What Is Hate Crime?
The Mayor’s Office for Policing and Crime (MOPAC) and the Crown Prosecution Service (CPS) define hate crime as any criminal offence which is perceived by the victim, or anyone else, as being motivated by “hostility or prejudice” based on one or more of the following personal characteristics:
- Race or ethnicity
- Religion or beliefs
- Sexual orientation
- Transgender identity
Hate incidents and hate crimes can take many forms including:
- Physical attacks – including physical assault, damage to property, offensive graffiti, neighbour disputes and arson
- Threat of attack – including offensive letters, abusive or obscene phone calls, intimidation, and unfounded, malicious complaints
- Verbal abuse or insults – including offensive leaflets and posters, abusive gestures, dumping of rubbish outside homes or through letterboxes and bullying at school or in the workplace.
- Threats, harassment, and bullying
- Online abuse
There is no place for hate crime, it can have a significant impact on victims as it targets a fundamental part of their identity. We know from research that victims of hate crime are more likely to suffer repeat victimisation and serious psychological impact. Hate crime is also a damaging social problem that harms entire families and communities, as well as individual victims. Failure to recognise and effectively target hate crime and hate incidents can lead to victimisation of individuals and vulnerable groups, as well as the destabilisation of entire communities.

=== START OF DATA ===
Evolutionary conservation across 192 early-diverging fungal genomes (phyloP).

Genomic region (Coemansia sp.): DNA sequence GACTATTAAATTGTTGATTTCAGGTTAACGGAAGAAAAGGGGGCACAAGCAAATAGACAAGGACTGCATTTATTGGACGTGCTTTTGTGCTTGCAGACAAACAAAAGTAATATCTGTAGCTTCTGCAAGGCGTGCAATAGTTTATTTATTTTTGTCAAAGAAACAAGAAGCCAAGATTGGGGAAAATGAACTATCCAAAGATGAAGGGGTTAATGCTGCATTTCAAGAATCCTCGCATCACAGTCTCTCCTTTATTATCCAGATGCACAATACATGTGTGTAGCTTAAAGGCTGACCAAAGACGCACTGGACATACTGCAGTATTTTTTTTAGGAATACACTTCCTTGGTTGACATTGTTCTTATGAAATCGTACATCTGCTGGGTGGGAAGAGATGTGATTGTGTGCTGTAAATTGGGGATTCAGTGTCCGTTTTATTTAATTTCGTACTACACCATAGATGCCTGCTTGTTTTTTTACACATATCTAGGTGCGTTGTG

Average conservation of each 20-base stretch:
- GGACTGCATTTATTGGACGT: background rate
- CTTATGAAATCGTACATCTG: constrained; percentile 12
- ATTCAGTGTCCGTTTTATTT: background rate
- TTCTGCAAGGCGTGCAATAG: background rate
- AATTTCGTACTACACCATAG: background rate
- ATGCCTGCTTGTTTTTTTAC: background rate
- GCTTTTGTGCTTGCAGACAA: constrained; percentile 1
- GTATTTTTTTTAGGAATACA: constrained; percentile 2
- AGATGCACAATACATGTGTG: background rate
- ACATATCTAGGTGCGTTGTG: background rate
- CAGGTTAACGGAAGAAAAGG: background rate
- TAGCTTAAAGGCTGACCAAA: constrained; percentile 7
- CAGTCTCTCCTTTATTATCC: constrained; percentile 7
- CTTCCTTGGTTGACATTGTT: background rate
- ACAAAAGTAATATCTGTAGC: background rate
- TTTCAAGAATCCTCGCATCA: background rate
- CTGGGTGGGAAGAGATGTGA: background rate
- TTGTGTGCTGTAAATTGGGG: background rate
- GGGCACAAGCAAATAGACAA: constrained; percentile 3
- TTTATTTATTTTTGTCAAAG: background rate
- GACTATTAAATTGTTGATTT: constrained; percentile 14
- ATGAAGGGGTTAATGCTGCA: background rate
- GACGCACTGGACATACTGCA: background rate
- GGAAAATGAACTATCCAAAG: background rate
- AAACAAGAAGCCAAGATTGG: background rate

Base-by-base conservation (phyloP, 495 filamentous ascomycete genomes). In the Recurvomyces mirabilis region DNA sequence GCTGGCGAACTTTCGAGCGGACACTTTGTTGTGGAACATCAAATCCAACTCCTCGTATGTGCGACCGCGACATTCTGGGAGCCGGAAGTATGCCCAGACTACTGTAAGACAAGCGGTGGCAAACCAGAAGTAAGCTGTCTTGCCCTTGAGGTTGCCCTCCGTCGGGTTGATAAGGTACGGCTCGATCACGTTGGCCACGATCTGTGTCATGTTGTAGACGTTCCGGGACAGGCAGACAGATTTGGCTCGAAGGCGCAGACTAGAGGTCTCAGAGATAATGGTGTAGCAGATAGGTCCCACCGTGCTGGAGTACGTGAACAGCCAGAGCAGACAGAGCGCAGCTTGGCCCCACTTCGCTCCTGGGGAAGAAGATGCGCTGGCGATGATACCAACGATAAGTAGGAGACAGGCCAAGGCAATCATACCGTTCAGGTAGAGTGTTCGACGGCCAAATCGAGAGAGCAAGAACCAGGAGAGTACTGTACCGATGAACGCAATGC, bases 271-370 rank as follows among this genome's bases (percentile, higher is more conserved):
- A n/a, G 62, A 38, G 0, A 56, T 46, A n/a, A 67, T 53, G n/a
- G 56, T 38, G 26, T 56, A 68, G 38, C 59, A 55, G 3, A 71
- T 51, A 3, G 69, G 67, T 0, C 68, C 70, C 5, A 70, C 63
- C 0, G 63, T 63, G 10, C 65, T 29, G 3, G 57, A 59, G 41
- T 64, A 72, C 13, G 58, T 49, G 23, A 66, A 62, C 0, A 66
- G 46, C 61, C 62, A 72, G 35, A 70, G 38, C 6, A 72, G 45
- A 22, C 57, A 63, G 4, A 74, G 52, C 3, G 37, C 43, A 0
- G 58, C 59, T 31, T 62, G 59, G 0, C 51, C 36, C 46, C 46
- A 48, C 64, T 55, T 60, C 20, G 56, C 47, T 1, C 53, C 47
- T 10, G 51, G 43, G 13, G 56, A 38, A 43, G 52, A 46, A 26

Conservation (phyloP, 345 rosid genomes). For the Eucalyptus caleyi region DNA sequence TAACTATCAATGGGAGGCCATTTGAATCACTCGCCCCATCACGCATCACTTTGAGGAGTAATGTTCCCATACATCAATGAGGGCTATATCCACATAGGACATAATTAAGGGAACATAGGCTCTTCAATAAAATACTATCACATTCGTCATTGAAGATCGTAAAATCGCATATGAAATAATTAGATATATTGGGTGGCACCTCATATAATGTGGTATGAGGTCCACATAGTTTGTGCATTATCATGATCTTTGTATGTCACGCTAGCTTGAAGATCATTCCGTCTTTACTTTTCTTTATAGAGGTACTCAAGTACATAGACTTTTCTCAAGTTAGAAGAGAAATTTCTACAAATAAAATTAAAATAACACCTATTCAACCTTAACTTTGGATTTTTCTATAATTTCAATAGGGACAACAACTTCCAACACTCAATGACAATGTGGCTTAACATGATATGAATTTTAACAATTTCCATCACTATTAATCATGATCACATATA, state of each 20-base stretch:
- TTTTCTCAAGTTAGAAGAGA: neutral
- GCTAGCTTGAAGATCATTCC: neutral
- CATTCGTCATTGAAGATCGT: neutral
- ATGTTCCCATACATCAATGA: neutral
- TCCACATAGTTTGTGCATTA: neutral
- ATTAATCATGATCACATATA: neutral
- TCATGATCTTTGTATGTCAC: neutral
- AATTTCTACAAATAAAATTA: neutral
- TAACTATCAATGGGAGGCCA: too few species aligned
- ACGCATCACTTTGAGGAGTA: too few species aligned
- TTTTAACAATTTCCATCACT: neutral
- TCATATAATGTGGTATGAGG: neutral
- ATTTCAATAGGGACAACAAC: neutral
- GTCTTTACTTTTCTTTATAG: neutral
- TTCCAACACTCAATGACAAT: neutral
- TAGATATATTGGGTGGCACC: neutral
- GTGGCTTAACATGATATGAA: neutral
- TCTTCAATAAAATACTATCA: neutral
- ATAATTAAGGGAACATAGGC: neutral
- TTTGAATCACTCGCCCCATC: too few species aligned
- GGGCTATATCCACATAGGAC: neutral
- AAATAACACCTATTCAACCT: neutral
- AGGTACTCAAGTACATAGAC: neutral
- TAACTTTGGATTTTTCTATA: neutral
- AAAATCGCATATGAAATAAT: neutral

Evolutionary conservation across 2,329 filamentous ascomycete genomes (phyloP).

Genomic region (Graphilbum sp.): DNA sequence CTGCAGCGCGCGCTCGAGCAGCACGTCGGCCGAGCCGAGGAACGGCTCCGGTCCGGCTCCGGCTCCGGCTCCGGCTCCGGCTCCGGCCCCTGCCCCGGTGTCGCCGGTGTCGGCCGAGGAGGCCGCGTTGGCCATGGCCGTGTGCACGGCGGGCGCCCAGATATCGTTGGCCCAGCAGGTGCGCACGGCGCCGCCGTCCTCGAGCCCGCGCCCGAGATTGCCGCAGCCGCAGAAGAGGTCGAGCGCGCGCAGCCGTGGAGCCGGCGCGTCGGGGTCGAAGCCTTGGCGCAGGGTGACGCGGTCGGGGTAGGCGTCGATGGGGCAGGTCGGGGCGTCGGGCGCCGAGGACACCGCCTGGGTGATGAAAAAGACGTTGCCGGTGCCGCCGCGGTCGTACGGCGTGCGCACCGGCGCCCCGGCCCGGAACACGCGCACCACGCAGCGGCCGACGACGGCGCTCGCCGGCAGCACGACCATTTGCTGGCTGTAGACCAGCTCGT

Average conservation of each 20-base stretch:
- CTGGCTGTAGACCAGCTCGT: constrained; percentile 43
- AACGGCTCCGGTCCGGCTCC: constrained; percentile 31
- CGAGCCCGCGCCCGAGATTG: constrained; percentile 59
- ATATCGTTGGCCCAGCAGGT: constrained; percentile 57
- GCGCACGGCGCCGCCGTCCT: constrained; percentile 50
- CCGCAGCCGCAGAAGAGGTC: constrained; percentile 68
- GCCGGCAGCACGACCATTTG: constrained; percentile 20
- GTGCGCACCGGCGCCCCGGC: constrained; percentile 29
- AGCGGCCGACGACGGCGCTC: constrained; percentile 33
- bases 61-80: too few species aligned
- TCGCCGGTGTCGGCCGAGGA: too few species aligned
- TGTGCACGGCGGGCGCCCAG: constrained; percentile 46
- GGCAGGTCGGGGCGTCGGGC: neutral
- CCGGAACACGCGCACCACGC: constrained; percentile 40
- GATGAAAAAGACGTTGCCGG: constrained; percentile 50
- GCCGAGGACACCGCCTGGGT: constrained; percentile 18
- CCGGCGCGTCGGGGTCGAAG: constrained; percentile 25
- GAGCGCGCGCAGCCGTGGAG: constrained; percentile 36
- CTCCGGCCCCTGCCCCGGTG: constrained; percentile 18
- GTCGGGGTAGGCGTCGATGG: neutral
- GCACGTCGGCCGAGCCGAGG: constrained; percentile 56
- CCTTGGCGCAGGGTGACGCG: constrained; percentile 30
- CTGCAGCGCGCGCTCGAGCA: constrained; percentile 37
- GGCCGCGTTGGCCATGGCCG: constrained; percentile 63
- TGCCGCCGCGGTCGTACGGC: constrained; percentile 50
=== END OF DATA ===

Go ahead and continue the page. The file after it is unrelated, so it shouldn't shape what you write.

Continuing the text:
If you think you have been a victim of a hate crime or incident contact the police, victim support, your GP, a parent, safeguarding lead, tutor, teacher, counsellor, support worker, friend or colleague. It is important to report all Hate Crime.
Change takes courage.
By Carmen Coke-Alphonse – Mind HFEH Safeguarding Lead
Posted on: 17th July 2020